Sydney needs to get the Night Right

The Sydney Business Chamber has told the Joint Select Committee on Sydney’s Night Time Economy that regulatory restrictions on activity, most notably the introduction of ‘lock out laws’ in Sydney’s Kings Cross and CBD have negatively affected business activity, jobs, and the attractiveness of Sydney as a major tourist destination. 
 
Sydney Business Chamber Executive Director Katherine O’Regan appeared at the Inquiry on behalf of the Sydney business community earlier today.
 
“While we supported the introduction of lockout laws at the time, it is time to try other measures that can ensure safety and showcase Sydney after dark, Ms O’Regan said. 
 
“We believe a more sustainable solution involves improving safety in our city while enabling and promoting nighttime activity and commerce. 
 
“Our submission puts forward several recommendations that show regulation could be amended to create a safe and inclusive nighttime economy which doesn’t necessarily focus on bars or venues orientated around the sale of alcohol, but instead supports all businesses including restaurants, retailers and suppliers.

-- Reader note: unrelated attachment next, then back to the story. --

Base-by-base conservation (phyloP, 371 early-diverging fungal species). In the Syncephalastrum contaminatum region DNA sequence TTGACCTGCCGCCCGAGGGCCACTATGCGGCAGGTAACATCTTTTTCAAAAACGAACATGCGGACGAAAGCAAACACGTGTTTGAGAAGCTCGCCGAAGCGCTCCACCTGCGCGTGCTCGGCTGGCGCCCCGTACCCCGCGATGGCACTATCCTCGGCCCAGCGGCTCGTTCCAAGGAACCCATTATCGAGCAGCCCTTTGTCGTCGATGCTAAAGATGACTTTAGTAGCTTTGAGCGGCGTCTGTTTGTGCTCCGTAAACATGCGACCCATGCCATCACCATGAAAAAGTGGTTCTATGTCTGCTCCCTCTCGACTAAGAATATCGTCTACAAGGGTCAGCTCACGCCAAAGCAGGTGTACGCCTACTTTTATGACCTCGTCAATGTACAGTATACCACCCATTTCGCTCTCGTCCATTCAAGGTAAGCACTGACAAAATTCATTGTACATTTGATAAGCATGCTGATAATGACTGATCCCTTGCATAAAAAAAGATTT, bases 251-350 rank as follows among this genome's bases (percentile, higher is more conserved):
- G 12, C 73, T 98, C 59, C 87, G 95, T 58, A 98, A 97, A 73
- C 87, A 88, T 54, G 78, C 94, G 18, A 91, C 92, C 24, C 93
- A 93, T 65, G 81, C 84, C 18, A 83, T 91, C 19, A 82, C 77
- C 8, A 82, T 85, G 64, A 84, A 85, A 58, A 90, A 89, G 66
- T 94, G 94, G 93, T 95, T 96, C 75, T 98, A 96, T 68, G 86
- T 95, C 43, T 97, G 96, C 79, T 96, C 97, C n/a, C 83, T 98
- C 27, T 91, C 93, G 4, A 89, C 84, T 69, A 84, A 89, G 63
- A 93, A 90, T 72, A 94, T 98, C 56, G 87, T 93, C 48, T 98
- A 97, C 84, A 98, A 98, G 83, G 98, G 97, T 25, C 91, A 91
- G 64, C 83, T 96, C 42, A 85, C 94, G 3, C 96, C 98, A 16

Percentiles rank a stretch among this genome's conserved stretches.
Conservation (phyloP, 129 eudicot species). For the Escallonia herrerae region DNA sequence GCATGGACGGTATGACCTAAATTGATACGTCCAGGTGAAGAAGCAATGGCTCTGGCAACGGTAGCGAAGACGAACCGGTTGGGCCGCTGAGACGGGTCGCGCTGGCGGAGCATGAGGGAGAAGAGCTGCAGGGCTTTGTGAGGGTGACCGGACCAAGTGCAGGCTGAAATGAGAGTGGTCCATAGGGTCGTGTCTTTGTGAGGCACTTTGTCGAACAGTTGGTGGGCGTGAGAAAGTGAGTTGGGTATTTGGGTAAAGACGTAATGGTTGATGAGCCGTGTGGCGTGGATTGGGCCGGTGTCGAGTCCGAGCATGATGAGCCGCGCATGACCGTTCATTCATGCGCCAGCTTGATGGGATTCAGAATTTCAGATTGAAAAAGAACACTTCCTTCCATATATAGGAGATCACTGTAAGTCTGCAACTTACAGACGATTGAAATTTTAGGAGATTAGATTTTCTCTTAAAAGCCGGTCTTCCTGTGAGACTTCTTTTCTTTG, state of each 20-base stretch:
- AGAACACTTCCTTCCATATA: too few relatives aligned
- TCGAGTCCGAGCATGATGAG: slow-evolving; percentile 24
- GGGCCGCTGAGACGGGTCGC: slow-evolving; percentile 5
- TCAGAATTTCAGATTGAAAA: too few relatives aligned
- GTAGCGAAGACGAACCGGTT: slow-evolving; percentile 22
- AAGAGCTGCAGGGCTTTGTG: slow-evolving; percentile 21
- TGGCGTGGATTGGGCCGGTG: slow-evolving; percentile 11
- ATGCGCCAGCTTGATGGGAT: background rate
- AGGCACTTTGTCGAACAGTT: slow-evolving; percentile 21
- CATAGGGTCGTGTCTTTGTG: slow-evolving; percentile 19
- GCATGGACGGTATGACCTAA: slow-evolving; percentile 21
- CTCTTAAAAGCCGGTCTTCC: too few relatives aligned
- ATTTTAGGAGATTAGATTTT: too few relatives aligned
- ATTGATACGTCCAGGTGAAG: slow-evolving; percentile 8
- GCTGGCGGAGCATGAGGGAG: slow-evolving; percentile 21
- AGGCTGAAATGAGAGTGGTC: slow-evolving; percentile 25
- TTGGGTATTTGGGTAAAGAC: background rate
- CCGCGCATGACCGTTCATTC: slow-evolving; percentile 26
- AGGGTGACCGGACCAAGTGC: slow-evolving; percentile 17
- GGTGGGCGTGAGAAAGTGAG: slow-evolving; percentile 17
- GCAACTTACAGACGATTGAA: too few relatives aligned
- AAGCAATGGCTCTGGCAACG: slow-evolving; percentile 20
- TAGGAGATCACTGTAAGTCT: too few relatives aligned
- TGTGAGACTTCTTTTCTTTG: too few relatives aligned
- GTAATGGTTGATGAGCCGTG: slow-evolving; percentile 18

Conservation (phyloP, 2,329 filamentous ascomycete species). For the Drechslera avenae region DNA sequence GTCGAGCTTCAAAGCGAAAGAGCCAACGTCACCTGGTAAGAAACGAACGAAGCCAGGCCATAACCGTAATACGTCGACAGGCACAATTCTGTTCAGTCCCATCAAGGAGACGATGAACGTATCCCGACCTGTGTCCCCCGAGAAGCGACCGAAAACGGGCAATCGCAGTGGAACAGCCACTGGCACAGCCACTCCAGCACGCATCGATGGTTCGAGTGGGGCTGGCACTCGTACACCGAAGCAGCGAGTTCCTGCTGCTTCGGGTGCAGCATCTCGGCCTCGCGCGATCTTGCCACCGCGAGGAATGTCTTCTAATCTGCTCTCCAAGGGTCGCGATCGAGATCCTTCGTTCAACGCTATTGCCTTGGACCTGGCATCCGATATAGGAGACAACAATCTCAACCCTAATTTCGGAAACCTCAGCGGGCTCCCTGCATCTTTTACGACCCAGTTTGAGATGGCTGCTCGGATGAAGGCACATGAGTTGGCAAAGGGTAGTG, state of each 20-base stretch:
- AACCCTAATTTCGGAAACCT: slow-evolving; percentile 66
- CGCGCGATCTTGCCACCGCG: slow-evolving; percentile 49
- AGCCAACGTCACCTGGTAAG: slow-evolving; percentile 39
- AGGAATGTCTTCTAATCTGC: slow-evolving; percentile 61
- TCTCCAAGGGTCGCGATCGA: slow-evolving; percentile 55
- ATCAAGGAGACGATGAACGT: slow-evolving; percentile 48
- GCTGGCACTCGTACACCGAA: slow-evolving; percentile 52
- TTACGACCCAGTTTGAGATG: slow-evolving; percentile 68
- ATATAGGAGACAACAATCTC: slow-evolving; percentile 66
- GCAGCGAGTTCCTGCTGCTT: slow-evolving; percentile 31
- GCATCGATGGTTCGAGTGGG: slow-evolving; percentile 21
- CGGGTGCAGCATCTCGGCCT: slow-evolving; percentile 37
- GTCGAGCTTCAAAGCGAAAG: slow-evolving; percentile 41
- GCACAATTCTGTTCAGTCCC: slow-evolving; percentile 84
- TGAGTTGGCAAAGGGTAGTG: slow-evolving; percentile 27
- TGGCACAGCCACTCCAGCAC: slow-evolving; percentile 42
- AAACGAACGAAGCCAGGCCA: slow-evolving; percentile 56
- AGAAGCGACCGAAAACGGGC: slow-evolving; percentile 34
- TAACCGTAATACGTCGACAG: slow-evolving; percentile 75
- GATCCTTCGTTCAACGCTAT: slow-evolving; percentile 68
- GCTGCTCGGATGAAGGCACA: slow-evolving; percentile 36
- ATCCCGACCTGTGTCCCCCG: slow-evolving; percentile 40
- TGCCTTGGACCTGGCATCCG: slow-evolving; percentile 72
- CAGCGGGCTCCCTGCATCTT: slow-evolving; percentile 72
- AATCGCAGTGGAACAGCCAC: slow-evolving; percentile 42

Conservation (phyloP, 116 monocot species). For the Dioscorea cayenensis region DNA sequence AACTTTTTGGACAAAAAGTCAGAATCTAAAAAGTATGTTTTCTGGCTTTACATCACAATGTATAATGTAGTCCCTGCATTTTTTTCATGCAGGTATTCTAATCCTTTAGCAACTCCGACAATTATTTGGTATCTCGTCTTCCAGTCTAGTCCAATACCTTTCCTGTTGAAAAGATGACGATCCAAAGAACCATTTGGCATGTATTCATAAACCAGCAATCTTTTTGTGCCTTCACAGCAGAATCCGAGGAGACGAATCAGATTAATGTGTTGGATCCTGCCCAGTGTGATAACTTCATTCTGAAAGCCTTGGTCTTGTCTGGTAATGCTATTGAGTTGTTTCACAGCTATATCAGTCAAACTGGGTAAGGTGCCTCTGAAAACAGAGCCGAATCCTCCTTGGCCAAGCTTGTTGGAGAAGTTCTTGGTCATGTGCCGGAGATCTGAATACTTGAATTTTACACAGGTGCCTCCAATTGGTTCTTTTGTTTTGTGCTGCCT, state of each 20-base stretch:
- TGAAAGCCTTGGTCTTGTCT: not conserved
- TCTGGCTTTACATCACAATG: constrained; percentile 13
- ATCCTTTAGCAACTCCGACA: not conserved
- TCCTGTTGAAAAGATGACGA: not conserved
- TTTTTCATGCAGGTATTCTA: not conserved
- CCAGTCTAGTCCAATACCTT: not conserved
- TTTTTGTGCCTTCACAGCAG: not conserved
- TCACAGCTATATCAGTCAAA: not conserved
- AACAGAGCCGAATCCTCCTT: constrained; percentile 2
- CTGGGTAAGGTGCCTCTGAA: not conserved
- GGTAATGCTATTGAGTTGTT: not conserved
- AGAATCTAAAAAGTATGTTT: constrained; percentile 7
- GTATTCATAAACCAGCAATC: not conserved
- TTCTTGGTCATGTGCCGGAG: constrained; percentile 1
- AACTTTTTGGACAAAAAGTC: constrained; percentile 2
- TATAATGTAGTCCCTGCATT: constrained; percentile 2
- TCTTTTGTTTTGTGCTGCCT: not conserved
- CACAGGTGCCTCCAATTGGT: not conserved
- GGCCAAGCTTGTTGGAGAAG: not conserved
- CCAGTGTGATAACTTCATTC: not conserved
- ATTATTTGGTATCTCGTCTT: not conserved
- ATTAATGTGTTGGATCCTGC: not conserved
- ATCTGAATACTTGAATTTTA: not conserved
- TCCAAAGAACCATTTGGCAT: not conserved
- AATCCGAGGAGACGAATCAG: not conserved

“Sydney’s night time economy already stands as a significant economic contributor, supporting 4,600 businesses and employing more than 32,000 people. However, the Sydney Business Chamber believes, and the evidence shows, good policy and planning could enrich our cultural fabric and generate a more robust economy. 
 
“Piloting the removal of lockouts, improving Sydney’s late night transport, diversifying night time activity, boosting community policing, as well as introducing new restrictions on violent offenders, would positively impact after dark activity within the City while keeping residents and visitors safe. 
 
“For the world’s most competitive 24 hour cities, shopping hours extend well beyond the classic 9:00am – 6:00pm and are a main sources of entertainment for travelers. Late night shopping helps keep places like London, New York and Tokyo as world leaders. Sydney can’t afford to be left behind,” Ms O’Regan said. 

Phoebe Mccarthy